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©The Medical Journal of Australia 2002 ISSN: 0025-729X
Manipulation of the spine is a popular treatment which is used frequently by chiropractors. In the past 25 years, its use has been evaluated by increasingly sophisticated randomised trials. In a recent review of the emergence of the chiropractic profession from "alternative" to more "mainstream",1 the results of 20 randomised controlled trials of cervical manipulation (for migraine and tension headache, cervicogenic headache or neck pain) were described: 11 were positive, and nine equivocal. Given this supporting evidence, as well as the frequency of use of manipulation2 and the health and social impact of the conditions treated, it is important to consider any suggestions that manipulation may do more harm than good with some care.
In this issue of the Journal, Ernst (page 376)3 reviews case reports of serious adverse events associated with cervical spine manipulation. Although Ernst acknowledges the considerable doubt about a causal relationship between the manipulation and the adverse event, he is inconsistent in suggesting that the anecdotal and uncontrolled evidence of the case reports favours the adverse events, often strokes, being an effect of manipulation. Elucidating a causal relationship calls for greater clarity, less ambivalence and generally better science in the present evidence-based climate. Thus, the important question to be answered in the light of Ernst's article is whether the association between neck manipulation and stroke is actually causal and, if so, in what direction?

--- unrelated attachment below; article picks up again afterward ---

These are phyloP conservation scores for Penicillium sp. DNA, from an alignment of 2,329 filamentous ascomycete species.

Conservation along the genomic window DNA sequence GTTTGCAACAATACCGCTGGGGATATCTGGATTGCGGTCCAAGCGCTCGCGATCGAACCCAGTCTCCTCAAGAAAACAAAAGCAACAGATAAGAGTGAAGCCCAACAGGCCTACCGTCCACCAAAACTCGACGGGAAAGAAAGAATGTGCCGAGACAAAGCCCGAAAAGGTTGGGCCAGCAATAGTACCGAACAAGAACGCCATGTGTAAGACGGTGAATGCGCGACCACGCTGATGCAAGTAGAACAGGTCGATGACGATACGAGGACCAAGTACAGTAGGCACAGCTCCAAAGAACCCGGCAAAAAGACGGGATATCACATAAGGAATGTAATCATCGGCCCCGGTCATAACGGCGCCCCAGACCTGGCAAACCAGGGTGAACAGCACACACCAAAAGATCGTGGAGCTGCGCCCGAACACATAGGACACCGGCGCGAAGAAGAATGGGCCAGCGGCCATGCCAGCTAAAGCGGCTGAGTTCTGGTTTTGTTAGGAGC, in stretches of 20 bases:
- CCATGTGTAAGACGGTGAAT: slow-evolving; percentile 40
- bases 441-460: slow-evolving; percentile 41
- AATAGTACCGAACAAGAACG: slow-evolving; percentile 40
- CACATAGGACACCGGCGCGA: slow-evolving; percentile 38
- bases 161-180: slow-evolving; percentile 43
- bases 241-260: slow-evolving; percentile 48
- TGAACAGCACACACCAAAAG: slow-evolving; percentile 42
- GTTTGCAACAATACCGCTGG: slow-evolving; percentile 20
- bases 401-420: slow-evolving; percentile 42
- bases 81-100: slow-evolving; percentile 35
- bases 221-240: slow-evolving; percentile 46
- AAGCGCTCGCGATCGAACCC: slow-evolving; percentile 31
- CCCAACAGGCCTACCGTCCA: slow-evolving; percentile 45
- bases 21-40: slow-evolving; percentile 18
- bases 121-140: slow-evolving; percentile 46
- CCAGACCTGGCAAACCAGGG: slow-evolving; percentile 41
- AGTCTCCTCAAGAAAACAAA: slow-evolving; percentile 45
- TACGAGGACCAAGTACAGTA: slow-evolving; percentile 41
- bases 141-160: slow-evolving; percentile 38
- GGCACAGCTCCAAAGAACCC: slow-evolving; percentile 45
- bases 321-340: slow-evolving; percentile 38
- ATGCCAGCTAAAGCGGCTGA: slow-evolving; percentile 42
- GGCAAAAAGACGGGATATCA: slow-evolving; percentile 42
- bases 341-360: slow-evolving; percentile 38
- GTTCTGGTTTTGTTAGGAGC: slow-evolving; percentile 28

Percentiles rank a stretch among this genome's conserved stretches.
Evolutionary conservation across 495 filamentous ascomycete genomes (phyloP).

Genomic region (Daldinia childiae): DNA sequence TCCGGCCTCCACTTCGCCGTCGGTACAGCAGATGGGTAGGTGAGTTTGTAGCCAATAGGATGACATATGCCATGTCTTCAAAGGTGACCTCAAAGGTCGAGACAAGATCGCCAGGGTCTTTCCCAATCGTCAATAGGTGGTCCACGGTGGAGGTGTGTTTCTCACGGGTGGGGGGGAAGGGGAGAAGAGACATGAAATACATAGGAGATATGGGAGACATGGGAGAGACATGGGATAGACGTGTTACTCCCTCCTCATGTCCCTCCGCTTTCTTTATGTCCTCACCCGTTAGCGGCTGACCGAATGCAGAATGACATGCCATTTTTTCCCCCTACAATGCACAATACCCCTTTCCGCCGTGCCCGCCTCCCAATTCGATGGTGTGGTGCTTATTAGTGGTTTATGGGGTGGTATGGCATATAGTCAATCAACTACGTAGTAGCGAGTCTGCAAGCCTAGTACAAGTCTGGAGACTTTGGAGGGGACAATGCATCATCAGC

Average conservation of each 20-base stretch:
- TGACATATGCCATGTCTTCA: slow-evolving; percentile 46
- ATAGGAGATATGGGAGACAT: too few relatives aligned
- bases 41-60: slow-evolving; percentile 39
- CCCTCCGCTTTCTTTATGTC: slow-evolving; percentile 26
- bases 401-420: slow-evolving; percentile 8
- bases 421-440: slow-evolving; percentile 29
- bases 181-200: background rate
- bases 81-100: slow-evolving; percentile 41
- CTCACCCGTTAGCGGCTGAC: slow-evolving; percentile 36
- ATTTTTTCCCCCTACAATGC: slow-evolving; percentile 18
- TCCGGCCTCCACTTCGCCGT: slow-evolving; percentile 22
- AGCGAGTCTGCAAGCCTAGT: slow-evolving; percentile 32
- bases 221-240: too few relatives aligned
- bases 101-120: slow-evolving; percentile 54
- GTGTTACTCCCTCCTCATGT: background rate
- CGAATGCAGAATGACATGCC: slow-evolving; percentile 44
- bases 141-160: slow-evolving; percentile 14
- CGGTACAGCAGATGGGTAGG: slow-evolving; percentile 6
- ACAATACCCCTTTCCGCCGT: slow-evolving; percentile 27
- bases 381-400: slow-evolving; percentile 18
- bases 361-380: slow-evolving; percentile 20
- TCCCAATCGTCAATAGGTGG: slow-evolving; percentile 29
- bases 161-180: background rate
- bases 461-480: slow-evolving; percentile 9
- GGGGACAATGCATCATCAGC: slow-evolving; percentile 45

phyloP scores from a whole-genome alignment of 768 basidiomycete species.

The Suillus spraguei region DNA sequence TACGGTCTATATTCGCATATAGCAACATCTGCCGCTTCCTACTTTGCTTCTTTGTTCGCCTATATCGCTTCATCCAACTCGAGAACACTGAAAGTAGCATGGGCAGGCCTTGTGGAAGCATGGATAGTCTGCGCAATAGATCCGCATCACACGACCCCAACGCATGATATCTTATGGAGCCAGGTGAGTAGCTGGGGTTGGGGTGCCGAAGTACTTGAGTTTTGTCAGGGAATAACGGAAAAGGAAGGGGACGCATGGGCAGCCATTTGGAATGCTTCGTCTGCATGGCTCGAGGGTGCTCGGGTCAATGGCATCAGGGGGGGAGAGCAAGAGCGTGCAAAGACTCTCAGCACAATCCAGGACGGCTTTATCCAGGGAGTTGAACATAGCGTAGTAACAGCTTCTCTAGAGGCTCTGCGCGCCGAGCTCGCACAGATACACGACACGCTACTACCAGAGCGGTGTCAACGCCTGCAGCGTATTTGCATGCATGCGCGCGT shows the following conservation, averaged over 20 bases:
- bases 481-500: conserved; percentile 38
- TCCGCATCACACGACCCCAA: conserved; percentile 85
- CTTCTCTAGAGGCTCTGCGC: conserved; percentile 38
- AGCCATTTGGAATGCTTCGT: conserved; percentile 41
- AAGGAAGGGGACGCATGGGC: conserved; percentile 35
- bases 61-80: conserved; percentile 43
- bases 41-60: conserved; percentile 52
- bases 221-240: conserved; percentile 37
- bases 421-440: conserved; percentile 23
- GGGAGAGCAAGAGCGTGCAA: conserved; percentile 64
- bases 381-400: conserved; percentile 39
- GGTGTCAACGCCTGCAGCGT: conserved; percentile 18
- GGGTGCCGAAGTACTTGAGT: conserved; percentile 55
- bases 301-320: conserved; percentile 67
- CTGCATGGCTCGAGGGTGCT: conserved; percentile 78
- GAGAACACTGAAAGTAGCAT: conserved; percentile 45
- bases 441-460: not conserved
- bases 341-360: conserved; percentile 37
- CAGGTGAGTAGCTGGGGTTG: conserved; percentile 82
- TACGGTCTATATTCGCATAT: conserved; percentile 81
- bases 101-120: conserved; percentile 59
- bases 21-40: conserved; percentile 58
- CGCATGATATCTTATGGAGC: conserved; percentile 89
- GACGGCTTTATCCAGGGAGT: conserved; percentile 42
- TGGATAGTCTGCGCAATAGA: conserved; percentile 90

The incidence of cerebrovascular accidents after neck manipulation has been estimated by various authors to range from 1 in 400 000 to between 3 and 6 per 10 million manipulations.1 Ernst's article suggests that the mechanism of the strokes associated with neck manipulation tends to be dissection of the vertebral or carotid arteries, an observation also made by others.4 However, dissection is not the only mechanism proposed in Ernst's review. Of the 42 cases tabulated, 20 were not attributed to dissection (although only two such cases appear to have been confirmed by angiography). Of these 20, nine seem to be either intracranial events or lesions such as cervical canal stenosis, intradural mass or cervical disc hernias, which are more likely to have been pre-existing conditions.